Friday, 27 November 2015

Mediated Reality... Augmented Reality... Hmmm....

I may be a bit slow with this (and by maybe I mean I most likely am), but I've just been made aware of Mediated Reality. It's like Augmented Reality, but also the opposite of it.... Here's a definition of Mediated Reality courtesy of Google:

"Computer-mediated reality refers to the ability to add to, subtract information from, or otherwise manipulate one's perception of reality through the use of a wearable computer or hand-held device such as a smartphone." (Wikipedia, 2015)

There's also a slightly confusing (but straight forward enough) website which demonstrates how it would actually work. Here's a link

 So what if we combined Mediated Reality and Augmented Reality to create the ultimate experience? You could use the Mediated side to remove things you don't want to see, and place the things you do want to see in their place. This would actually work perfectly with my Vent character project. Let me show you how...

Here's a picture of the regular vent on its own:


Now what if instead of seeing that plain vent, I wanted to remove it and see a character instead? I could replace the default and put my vent character in its place, creating something like this:


This is exactly the kind of thing that I was hoping to be able to create for my project. The current AR apps are great for projecting 3D models into the real world, but unfortunately they just sit on top of these things rather than serving as a replacement. If we had the ability to actually replace elements with our own, that would be amazing! Definitely something I will be looking into further...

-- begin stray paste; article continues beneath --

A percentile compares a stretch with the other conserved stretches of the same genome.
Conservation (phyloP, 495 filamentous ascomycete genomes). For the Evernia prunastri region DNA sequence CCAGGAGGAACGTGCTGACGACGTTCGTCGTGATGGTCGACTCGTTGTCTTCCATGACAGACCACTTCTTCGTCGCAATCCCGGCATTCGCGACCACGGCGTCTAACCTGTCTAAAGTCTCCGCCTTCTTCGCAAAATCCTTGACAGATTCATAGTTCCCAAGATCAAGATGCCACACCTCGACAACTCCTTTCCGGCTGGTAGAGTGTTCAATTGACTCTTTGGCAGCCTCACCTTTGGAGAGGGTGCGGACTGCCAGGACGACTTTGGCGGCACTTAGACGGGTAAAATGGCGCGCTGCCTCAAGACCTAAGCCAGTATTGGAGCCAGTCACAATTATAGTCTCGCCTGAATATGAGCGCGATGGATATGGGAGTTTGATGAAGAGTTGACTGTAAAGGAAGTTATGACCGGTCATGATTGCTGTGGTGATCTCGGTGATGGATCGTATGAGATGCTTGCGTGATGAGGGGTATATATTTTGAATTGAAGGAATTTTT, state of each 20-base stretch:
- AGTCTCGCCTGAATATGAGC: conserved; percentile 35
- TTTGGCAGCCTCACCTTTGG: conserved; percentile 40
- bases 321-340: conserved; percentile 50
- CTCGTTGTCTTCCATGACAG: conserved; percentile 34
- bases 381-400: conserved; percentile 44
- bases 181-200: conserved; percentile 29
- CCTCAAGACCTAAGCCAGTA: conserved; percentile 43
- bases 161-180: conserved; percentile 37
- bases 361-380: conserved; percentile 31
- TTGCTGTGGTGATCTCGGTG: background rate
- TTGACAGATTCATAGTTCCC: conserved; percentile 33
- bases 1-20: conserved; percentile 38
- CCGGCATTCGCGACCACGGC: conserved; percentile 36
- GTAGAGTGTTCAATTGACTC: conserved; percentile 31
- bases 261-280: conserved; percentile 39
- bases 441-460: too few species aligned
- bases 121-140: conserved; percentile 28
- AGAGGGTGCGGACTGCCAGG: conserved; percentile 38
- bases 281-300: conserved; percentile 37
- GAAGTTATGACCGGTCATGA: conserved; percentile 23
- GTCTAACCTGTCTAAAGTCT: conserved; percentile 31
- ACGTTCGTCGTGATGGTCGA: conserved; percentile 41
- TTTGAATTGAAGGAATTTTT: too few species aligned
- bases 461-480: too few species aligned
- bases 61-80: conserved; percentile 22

Evolution of Nintendo's AR Cards

Since the first 3DS was released, Nintendo has been shipping each console with a pack of AR cards for use with the system. Here's a picture of the designs in case you're unaware of what they look like:


The '?' card serves as the main form of player interaction, with the ability to pick from either playing a variety of mini games or 'summoning' one of the other cards. As you can see, the other cards feature characters from some of Nintendo's most popular franchises, and scanning any of these cards brings up their respective characters. Here's an image of some of the cards in action:

Considering the 3DS released in 2011, this was a pretty cool thing to pass a few minutes when you first got your system, though I personally find it to be a shame that they were just static models. You could change poses and the size of the models though, so that's pretty cool. 

Luckily for me, though, Nintendo recently released 2 new promotional apps for the 3DS - Photos with Mario and, slightly later, Photos with Animal Crossing. Here are some videos of the two:

These apps are what the original 3DS AR cards started, but with a little extra greatness added in. Now, instead of the models just standing static, they interact with the 3DS's camera - making it look like they're interacting with the player. They can demonstrate different emotions and if you wanted to you could even move them away from the AR card that spawned them (providing the card is still on screen in some way). I think it's great that Nintendo went back and made these cards a little more exciting, as it was a shame that they were so uninteractive when the 3DS first released. That being said, it's not surprising that they were able to add more interesting features to the cards now as AR has developed significantly over the 5 years since the 3DS was released.

AR Cards used in Kid Icarus: Uprising 

Another way that Nintendo have incorporated AR cards into their products is in the game Kid Icarus: Uprising for the Nintendo 3DS. This game had over 150 AR cards in total which could be collected by buying packs of the cards, or through various gaming magazines. Instead of being used like Nintendo's regular AR cards, these cards had the ability to actually interact with each other and battle. Here's a video of them in action:

The only downside is that once the cards are battling, it's more of a case of sitting watching them battle it out - the player can't resume interaction with the game until the battle is over. It would be cool if in future Nintendo could revisit this and have the cards react differently, playing different movesets depending on player inputs.